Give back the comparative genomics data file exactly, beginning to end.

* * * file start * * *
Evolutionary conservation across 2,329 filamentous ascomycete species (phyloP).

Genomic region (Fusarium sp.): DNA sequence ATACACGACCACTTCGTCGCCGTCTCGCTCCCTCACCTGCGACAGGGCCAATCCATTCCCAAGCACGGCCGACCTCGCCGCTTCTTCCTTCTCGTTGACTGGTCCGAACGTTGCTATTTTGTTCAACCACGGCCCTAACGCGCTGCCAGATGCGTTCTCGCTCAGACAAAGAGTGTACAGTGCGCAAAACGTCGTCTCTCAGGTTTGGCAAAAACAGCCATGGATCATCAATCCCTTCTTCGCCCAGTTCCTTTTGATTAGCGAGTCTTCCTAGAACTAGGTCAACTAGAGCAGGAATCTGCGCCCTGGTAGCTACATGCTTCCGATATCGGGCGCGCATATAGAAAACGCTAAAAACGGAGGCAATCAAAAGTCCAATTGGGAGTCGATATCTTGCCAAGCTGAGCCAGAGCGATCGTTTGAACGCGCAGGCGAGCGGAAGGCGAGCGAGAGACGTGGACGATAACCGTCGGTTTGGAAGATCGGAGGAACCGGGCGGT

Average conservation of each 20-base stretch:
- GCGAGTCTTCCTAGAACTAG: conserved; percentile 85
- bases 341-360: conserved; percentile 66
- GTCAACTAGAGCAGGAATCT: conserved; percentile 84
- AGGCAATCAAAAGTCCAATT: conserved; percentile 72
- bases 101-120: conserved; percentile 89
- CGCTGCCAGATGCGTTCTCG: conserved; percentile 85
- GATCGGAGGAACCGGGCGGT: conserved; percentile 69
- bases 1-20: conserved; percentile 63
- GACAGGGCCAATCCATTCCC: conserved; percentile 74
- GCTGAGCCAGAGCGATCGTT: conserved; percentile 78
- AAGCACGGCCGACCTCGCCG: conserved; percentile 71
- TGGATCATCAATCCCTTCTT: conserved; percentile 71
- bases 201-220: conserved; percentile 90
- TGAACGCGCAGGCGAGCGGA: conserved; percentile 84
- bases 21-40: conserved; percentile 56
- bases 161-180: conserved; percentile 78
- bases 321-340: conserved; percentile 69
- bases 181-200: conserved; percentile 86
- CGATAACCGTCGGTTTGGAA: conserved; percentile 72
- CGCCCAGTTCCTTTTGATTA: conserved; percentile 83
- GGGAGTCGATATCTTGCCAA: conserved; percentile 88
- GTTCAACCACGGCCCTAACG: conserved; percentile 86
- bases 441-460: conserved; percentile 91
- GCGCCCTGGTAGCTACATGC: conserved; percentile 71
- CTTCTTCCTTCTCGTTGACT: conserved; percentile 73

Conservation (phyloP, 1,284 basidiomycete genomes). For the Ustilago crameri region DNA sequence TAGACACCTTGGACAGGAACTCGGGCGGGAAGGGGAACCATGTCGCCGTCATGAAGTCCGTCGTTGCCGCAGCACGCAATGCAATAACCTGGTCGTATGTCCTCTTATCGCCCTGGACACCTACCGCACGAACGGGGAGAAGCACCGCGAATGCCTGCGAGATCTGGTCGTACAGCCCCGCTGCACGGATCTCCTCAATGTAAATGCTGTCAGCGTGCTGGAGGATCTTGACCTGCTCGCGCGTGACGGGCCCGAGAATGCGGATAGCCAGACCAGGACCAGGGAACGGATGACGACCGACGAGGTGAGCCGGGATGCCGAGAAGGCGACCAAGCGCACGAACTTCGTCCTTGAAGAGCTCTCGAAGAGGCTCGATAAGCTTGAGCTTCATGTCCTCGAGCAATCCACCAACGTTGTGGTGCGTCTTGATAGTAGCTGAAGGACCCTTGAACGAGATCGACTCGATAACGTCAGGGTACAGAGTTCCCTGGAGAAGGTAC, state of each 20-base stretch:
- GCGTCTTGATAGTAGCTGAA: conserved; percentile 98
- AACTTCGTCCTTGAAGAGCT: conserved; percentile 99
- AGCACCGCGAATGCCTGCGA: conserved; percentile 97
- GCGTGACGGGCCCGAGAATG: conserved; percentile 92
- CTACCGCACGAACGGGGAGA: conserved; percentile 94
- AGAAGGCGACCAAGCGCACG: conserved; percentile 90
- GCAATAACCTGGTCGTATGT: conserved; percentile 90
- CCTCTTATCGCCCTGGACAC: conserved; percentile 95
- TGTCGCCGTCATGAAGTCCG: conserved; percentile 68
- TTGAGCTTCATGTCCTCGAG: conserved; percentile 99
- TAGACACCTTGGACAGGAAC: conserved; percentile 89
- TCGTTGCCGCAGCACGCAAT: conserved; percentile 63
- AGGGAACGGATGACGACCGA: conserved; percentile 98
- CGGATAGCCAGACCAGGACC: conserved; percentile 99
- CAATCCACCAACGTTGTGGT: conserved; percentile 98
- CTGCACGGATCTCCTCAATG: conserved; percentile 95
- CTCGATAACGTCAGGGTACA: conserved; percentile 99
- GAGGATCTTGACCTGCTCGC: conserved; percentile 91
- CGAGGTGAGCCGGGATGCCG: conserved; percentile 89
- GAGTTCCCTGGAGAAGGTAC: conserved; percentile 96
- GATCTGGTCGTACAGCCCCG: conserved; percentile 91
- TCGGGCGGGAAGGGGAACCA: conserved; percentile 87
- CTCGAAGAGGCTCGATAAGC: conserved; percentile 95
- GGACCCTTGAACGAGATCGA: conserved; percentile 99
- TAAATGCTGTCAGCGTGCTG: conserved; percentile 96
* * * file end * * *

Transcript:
Evolutionary conservation across 2,329 filamentous ascomycete species (phyloP).

Genomic region (Fusarium sp.): DNA sequence ATACACGACCACTTCGTCGCCGTCTCGCTCCCTCACCTGCGACAGGGCCAATCCATTCCCAAGCACGGCCGACCTCGCCGCTTCTTCCTTCTCGTTGACTGGTCCGAACGTTGCTATTTTGTTCAACCACGGCCCTAACGCGCTGCCAGATGCGTTCTCGCTCAGACAAAGAGTGTACAGTGCGCAAAACGTCGTCTCTCAGGTTTGGCAAAAACAGCCATGGATCATCAATCCCTTCTTCGCCCAGTTCCTTTTGATTAGCGAGTCTTCCTAGAACTAGGTCAACTAGAGCAGGAATCTGCGCCCTGGTAGCTACATGCTTCCGATATCGGGCGCGCATATAGAAAACGCTAAAAACGGAGGCAATCAAAAGTCCAATTGGGAGTCGATATCTTGCCAAGCTGAGCCAGAGCGATCGTTTGAACGCGCAGGCGAGCGGAAGGCGAGCGAGAGACGTGGACGATAACCGTCGGTTTGGAAGATCGGAGGAACCGGGCGGT

Average conservation of each 20-base stretch:
- GCGAGTCTTCCTAGAACTAG: conserved; percentile 85
- bases 341-360: conserved; percentile 66
- GTCAACTAGAGCAGGAATCT: conserved; percentile 84
- AGGCAATCAAAAGTCCAATT: conserved; percentile 72
- bases 101-120: conserved; percentile 89
- CGCTGCCAGATGCGTTCTCG: conserved; percentile 85
- GATCGGAGGAACCGGGCGGT: conserved; percentile 69
- bases 1-20: conserved; percentile 63
- GACAGGGCCAATCCATTCCC: conserved; percentile 74
- GCTGAGCCAGAGCGATCGTT: conserved; percentile 78
- AAGCACGGCCGACCTCGCCG: conserved; percentile 71
- TGGATCATCAATCCCTTCTT: conserved; percentile 71
- bases 201-220: conserved; percentile 90
- TGAACGCGCAGGCGAGCGGA: conserved; percentile 84
- bases 21-40: conserved; percentile 56
- bases 161-180: conserved; percentile 78
- bases 321-340: conserved; percentile 69
- bases 181-200: conserved; percentile 86
- CGATAACCGTCGGTTTGGAA: conserved; percentile 72
- CGCCCAGTTCCTTTTGATTA: conserved; percentile 83
- GGGAGTCGATATCTTGCCAA: conserved; percentile 88
- GTTCAACCACGGCCCTAACG: conserved; percentile 86
- bases 441-460: conserved; percentile 91
- GCGCCCTGGTAGCTACATGC: conserved; percentile 71
- CTTCTTCCTTCTCGTTGACT: conserved; percentile 73

Conservation (phyloP, 1,284 basidiomycete genomes). For the Ustilago crameri region DNA sequence TAGACACCTTGGACAGGAACTCGGGCGGGAAGGGGAACCATGTCGCCGTCATGAAGTCCGTCGTTGCCGCAGCACGCAATGCAATAACCTGGTCGTATGTCCTCTTATCGCCCTGGACACCTACCGCACGAACGGGGAGAAGCACCGCGAATGCCTGCGAGATCTGGTCGTACAGCCCCGCTGCACGGATCTCCTCAATGTAAATGCTGTCAGCGTGCTGGAGGATCTTGACCTGCTCGCGCGTGACGGGCCCGAGAATGCGGATAGCCAGACCAGGACCAGGGAACGGATGACGACCGACGAGGTGAGCCGGGATGCCGAGAAGGCGACCAAGCGCACGAACTTCGTCCTTGAAGAGCTCTCGAAGAGGCTCGATAAGCTTGAGCTTCATGTCCTCGAGCAATCCACCAACGTTGTGGTGCGTCTTGATAGTAGCTGAAGGACCCTTGAACGAGATCGACTCGATAACGTCAGGGTACAGAGTTCCCTGGAGAAGGTAC, state of each 20-base stretch:
- GCGTCTTGATAGTAGCTGAA: conserved; percentile 98
- AACTTCGTCCTTGAAGAGCT: conserved; percentile 99
- AGCACCGCGAATGCCTGCGA: conserved; percentile 97
- GCGTGACGGGCCCGAGAATG: conserved; percentile 92
- CTACCGCACGAACGGGGAGA: conserved; percentile 94
- AGAAGGCGACCAAGCGCACG: conserved; percentile 90
- GCAATAACCTGGTCGTATGT: conserved; percentile 90
- CCTCTTATCGCCCTGGACAC: conserved; percentile 95
- TGTCGCCGTCATGAAGTCCG: conserved; percentile 68
- TTGAGCTTCATGTCCTCGAG: conserved; percentile 99
- TAGACACCTTGGACAGGAAC: conserved; percentile 89
- TCGTTGCCGCAGCACGCAAT: conserved; percentile 63
- AGGGAACGGATGACGACCGA: conserved; percentile 98
- CGGATAGCCAGACCAGGACC: conserved; percentile 99
- CAATCCACCAACGTTGTGGT: conserved; percentile 98
- CTGCACGGATCTCCTCAATG: conserved; percentile 95
- CTCGATAACGTCAGGGTACA: conserved; percentile 99
- GAGGATCTTGACCTGCTCGC: conserved; percentile 91
- CGAGGTGAGCCGGGATGCCG: conserved; percentile 89
- GAGTTCCCTGGAGAAGGTAC: conserved; percentile 96
- GATCTGGTCGTACAGCCCCG: conserved; percentile 91
- TCGGGCGGGAAGGGGAACCA: conserved; percentile 87
- CTCGAAGAGGCTCGATAAGC: conserved; percentile 95
- GGACCCTTGAACGAGATCGA: conserved; percentile 99
- TAAATGCTGTCAGCGTGCTG: conserved; percentile 96